Since its opening in January 2011 we have presented two articles related to this project designed by Frank Gehry, home for the New World Symphony founded by renowned american director Michael Tilson Thomas. Today we have this great video that Cristobal Palma just shared with us, for a better understanding of the spaces and surroundings.
You can check some more videos by Cristobal Palma at ArchDaily:
The New York-based branding and creative agency dbox has won an Emmy for its CGI and Branding work on the Discovery Channel’s six part mini-series Rising: Rebuilding Ground Zero. From executive producer by Steven Spielberg, the series chronicles the activity of the Ground Zero site and the personal stories of the construction workers, engineers and architects who have made the rebuilding vision a reality.
Enjoy the trailer above and check out ArchDaily’s previous September 11th coverage for more information on each project:
- National September 11 Memorial / Handel Architects with Peter Walker
- National September 11 Memorial Museum / Davis Brody Bond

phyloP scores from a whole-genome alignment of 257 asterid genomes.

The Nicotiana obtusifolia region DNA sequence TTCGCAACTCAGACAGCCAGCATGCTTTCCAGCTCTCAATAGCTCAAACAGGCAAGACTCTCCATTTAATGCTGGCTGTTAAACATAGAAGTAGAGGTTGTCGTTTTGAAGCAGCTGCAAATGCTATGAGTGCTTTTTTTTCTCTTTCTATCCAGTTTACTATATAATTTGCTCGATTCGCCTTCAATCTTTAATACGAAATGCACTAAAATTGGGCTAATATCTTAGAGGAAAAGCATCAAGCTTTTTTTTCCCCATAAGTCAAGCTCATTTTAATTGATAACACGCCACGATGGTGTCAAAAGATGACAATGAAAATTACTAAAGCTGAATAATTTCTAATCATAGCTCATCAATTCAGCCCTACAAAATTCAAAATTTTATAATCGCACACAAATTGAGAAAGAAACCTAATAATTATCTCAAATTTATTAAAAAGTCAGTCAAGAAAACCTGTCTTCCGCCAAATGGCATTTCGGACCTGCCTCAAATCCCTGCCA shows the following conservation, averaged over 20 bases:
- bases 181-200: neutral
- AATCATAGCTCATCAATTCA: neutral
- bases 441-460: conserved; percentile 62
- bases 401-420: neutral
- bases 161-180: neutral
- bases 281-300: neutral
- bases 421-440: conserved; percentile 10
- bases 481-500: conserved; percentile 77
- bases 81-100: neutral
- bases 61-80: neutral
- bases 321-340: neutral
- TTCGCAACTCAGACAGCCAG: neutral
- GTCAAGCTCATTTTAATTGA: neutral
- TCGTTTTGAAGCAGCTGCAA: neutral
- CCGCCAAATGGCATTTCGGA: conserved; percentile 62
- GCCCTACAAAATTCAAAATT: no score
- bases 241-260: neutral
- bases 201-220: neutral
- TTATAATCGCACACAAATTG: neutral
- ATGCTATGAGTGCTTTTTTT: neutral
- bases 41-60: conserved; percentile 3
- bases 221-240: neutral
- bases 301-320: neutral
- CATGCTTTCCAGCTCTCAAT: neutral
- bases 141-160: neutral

- Ground Zero Master Plan / Studio Daniel Libeskind
- Rising from Tragedy: A Conversation with Calatrava, Childs, and Libeskind
- Flight 93 National Memorial / Paul Murdoch Architects
- Pentagon Memorial / KBAS Studio
All Hale, a new film written by Anita Banerji, follows the story of college student Alice Walker who finds herself in a small town in Hale County, Alabama building a home for a family that is going through personal and financial hardship. The movie is filmed on location, with a variety of unique Hale County architecture serving as the backdrop for a story that rekindles a love for “home-grown architecture”. At a time when so much emphasis is focused on “starchitects” and the “Bilbao effect”, the story of this movie has a social agenda that highlights the backlash to this phenomena: the rising trend of design/build architecture.
Join us after the break for more on the underlying social inspiration of this film and a sneak peek at the trailer. (more…)
In collaboration with Veuve Clicquot, British-Japanese designer Keiichi Matsuda created multimedia sculpture ‘Prism’ in one of the V&A’s best kept secrets. The cupola at the top of the museum was transformed into a 47-panel geometrical construction feeding into London’s pool of readily available data. Anything from energy use at 10 Downing Street to a live route map of TFL’s transport network highlight the Internet’s force as the all encompassing source of information. Whilst Prism reflects the intricate networks of the virtual world, the cupola gives visitors a 360 degree view of real-time London.